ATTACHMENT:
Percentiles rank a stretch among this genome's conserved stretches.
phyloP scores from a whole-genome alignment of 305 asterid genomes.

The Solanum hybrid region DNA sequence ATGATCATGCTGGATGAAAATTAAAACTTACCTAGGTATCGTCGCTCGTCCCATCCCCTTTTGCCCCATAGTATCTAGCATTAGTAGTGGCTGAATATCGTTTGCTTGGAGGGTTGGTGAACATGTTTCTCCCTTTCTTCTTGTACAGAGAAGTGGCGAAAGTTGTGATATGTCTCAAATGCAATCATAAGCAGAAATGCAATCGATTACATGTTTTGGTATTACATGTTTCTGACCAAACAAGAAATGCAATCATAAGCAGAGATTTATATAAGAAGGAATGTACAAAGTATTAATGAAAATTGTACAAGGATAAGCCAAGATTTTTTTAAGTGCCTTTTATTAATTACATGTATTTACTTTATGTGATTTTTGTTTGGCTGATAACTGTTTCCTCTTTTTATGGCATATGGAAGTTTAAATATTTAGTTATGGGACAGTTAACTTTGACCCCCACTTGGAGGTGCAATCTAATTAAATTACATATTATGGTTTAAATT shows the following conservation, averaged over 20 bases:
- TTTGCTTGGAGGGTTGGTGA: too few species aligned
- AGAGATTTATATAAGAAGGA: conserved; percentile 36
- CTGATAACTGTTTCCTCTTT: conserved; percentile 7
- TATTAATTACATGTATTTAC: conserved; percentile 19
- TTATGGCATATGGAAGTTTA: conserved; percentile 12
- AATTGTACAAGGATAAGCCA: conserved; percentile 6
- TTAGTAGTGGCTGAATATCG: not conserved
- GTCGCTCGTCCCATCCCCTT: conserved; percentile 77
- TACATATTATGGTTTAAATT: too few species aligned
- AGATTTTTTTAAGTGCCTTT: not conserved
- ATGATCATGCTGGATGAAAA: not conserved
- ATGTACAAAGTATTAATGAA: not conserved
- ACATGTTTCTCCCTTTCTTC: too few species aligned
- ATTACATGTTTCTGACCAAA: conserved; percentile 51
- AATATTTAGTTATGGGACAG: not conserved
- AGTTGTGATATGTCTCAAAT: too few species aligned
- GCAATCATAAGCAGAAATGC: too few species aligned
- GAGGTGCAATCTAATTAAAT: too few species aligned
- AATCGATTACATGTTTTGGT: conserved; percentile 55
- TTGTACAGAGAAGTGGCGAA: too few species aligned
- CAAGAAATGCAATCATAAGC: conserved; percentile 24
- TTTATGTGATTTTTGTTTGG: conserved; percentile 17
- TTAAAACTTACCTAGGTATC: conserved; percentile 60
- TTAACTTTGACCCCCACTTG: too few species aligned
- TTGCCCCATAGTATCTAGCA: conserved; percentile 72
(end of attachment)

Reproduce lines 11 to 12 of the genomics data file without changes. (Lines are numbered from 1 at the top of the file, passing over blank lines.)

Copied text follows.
- GTCGCTCGTCCCATCCCCTT: conserved; percentile 77
- TACATATTATGGTTTAAATT: too few species aligned